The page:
Suddenly shy, he lowered his head and fiddled with the fabric of his pants.

Minutes passed before she turned to him fully for the first time. "You know he did it all for you."

Though he didn't speak, he held onto her words and studied the sky.

Finally, she stretched out her legs and massaged her aching knees. Carol shifted so that her back leaned more firmly against the wall. Gesturing to her flattened lap, her gaze flickered over to Daryl with an offer plain between them. "C'mon."

His eyes widened when he saw what she meant for him to do.

She sighed at the subtle shake of his head. "Still got a couple hours 'til morning. You should rest your eyes a little bit while you can."

He fidgeted, mind reeling and exhausted by the very same thought.

Patient, she only nodded at his indecision and waited him out.

And finally, he felt steady enough to begin to move.

The floor was cold under his shoulders, but solid beneath his weary back. Carol's fingers just skimmed his hair as his head came to rest against her warm thigh. They brushed his temple, absently clearing a missed smudge of dirt. He had to angle himself away from her eyes.

He wanted to tell her not to stop.

But the hand moved away from his throbbing skin, coming to rest with feather weight over top of his chest.

The thudding of his heart vibrated her hand. Thoughtlessly, his own hand reached to cover it. He hadn't even meant to move his arm.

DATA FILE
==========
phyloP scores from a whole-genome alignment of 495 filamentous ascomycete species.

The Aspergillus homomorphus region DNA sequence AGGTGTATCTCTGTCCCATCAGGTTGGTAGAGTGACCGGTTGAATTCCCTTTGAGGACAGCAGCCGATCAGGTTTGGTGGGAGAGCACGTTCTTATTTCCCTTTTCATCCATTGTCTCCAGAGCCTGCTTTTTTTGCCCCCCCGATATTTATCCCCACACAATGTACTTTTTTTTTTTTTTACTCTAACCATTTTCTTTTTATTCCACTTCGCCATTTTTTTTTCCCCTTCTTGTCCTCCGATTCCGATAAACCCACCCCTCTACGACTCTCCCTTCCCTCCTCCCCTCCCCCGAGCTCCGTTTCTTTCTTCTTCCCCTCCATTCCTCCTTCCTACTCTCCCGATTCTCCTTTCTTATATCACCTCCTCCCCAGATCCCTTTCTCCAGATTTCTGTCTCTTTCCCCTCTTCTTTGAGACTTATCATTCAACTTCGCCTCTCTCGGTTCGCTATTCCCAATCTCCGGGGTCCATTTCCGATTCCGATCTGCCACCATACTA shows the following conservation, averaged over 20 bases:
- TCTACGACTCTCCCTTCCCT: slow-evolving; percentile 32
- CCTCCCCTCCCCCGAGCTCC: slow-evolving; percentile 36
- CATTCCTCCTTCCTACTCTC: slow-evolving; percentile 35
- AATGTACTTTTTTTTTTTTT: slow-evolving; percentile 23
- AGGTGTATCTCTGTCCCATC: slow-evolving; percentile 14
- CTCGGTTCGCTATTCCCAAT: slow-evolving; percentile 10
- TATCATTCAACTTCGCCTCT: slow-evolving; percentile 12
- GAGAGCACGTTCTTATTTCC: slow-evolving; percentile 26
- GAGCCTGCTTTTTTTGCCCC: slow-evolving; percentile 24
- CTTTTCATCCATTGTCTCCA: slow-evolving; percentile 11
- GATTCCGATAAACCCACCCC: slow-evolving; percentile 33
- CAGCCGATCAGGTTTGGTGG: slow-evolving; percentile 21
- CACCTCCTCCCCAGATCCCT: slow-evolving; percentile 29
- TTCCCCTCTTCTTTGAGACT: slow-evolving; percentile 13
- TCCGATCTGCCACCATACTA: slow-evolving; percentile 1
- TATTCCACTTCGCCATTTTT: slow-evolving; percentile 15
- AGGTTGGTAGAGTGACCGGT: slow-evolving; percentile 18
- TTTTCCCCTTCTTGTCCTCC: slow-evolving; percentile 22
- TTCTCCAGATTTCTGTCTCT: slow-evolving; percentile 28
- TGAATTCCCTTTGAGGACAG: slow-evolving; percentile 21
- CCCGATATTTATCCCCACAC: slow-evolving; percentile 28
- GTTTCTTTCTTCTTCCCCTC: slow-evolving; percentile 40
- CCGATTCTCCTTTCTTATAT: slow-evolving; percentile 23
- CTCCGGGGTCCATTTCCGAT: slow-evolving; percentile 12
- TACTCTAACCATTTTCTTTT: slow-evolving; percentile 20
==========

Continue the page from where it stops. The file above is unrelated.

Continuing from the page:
She looked down in surprise when his hand covered her own. Insistent, almost like he meant to hold it still. His larger palm pressed her delicate fingers to the rapid thrumming inside his chest. Her eyes flickered to his, finding them already watching her with an intensity that stole away her quiet breath.

Carol lowered her gaze again to their hands. His own blue eyes traveled the same narrow path. Slowly, she threaded her fingers gently through his. Wove them together against his chest so that his fingers grazed against her pulse.

He watched, transfixed, as his heart slowed to match that delicate beat.

And when he finally dared to look at her face, she offered him that same quiet smile that had him wondering so many times.

But maybe was gone and promise was there. Clear and unclouded and just within reach of his steady grasp.

And together they held vigil on a deep navy sky.